Grief demands a villain. A target. Something or someone to pour itself into, to rail against, to destroy. This I know. So does Harold’s wife, Louisa.
I found a kindred spirit in Louisa, a somewhat eccentric, aging, bereaved woman who finds solace in conversing with her chickens. Her heart is empty and her rage is full. Relatable. Loss does that to you.
Louisa finds her target; it is Larry, the drunk driver who killed her beloved grandson, Cody, which lead to despair so great in her husband, Harold, that he took his own life. A domino effect of pain and sorrow that has left only Louisa standing, alone.
This will not do, of course, so Louisa and her ol’ hens hatch a plan.
Alas, as Robert Browning pointed out many years ago, “The best laid schemes o' mice an' men / Gang aft a-gley.” Which is another way of saying, things don’t often work out as you expect them to.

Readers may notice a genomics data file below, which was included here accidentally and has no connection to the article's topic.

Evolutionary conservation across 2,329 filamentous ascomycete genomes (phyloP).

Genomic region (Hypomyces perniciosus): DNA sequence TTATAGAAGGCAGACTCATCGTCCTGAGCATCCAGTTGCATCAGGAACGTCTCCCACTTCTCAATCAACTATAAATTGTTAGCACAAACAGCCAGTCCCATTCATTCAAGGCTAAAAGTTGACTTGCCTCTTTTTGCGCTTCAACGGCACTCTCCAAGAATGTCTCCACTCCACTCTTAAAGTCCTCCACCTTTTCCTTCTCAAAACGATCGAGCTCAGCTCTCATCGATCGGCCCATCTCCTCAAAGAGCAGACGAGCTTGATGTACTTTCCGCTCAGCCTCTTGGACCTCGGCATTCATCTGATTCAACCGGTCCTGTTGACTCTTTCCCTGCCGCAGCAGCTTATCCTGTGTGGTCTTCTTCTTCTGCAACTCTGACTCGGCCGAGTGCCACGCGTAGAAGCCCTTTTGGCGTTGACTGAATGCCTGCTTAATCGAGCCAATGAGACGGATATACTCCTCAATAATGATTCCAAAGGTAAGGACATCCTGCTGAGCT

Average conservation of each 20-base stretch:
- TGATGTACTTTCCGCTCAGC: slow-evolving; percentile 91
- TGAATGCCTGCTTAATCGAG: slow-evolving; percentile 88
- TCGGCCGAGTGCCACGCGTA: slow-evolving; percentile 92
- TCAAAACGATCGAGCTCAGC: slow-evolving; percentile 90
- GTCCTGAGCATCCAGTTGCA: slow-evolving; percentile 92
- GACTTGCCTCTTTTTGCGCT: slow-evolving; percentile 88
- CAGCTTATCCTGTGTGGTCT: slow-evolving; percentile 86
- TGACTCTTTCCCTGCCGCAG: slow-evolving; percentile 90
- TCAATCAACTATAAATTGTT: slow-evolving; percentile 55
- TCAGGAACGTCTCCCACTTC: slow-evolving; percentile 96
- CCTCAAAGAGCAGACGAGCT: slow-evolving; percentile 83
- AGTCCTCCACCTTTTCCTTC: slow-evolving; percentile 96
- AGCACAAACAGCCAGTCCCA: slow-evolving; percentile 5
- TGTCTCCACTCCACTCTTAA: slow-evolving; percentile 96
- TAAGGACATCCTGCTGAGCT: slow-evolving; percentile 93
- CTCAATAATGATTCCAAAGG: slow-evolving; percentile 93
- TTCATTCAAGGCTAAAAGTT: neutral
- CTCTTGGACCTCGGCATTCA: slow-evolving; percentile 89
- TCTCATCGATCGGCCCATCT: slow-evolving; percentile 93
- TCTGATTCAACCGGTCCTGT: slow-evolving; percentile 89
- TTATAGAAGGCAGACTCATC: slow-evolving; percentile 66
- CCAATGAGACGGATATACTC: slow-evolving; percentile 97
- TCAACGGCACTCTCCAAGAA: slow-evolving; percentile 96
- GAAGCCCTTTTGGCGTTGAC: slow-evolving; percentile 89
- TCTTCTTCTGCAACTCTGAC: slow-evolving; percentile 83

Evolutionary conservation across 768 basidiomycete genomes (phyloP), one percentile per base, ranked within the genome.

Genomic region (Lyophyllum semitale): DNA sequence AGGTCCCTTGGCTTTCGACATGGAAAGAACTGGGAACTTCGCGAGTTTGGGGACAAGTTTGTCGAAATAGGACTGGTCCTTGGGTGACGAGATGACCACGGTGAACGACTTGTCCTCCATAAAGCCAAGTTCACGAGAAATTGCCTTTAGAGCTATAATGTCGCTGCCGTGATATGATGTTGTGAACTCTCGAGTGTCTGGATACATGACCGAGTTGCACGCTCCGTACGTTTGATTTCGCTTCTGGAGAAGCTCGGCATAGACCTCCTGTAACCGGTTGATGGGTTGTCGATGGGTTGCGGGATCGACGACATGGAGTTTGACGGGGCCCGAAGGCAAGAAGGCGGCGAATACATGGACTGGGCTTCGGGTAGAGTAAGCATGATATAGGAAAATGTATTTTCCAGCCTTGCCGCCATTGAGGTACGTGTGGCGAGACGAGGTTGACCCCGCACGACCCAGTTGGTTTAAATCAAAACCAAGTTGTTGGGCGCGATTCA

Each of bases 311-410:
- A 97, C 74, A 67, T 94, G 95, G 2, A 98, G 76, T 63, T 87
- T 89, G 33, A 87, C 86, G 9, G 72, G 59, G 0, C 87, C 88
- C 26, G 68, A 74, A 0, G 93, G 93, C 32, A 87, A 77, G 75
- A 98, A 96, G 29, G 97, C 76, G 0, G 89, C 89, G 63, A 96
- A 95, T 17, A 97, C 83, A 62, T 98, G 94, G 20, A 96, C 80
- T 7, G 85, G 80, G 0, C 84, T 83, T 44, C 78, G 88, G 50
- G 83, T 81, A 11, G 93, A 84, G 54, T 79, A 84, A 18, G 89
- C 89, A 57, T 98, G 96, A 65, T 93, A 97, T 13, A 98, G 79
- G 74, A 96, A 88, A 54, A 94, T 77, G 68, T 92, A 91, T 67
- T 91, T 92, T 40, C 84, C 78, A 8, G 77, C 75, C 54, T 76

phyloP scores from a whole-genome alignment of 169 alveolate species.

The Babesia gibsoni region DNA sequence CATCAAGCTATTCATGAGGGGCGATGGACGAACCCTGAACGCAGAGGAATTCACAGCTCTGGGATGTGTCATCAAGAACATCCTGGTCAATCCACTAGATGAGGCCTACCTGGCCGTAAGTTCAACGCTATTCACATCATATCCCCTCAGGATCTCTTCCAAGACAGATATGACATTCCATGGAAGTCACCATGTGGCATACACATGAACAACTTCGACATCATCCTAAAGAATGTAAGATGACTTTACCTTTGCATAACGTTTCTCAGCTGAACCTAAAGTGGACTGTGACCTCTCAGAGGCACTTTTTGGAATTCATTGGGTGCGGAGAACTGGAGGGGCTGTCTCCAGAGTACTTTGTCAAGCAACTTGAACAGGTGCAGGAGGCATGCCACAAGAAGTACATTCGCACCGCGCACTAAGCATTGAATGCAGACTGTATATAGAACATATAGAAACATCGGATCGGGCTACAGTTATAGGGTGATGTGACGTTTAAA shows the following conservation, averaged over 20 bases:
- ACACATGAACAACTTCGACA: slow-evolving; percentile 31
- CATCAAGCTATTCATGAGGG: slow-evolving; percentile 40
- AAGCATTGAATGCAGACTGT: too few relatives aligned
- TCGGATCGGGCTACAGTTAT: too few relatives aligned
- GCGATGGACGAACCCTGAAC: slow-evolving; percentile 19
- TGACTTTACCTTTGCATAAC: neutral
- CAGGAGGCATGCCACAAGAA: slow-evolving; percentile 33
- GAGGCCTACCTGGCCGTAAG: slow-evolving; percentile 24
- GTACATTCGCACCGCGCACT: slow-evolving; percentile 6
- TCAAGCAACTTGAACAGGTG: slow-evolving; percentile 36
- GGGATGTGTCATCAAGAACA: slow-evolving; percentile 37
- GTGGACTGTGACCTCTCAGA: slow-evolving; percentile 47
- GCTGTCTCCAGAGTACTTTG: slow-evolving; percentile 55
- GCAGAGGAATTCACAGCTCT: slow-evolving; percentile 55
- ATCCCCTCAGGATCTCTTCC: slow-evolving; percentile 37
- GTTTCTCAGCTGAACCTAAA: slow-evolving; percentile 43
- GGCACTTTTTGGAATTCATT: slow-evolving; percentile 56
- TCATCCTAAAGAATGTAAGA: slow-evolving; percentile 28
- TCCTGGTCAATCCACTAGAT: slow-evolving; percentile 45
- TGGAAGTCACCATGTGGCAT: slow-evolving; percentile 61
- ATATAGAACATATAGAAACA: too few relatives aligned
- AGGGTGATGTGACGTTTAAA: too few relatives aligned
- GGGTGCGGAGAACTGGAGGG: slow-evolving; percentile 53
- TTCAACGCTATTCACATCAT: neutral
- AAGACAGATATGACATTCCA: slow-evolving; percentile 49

In Louisa’s case, there was a couple of young bucks, one, a wounded creature of the forest, and a another of the human realm, that wandered into her path and distracted her from her mission. As the spring sun warmed the earth, so too did Louisa’s heart feel a creeping warmth and a something else that had been missing for far too long; the human connection.
She had lost that which could never be replaced, but she was learning that she too could FIND.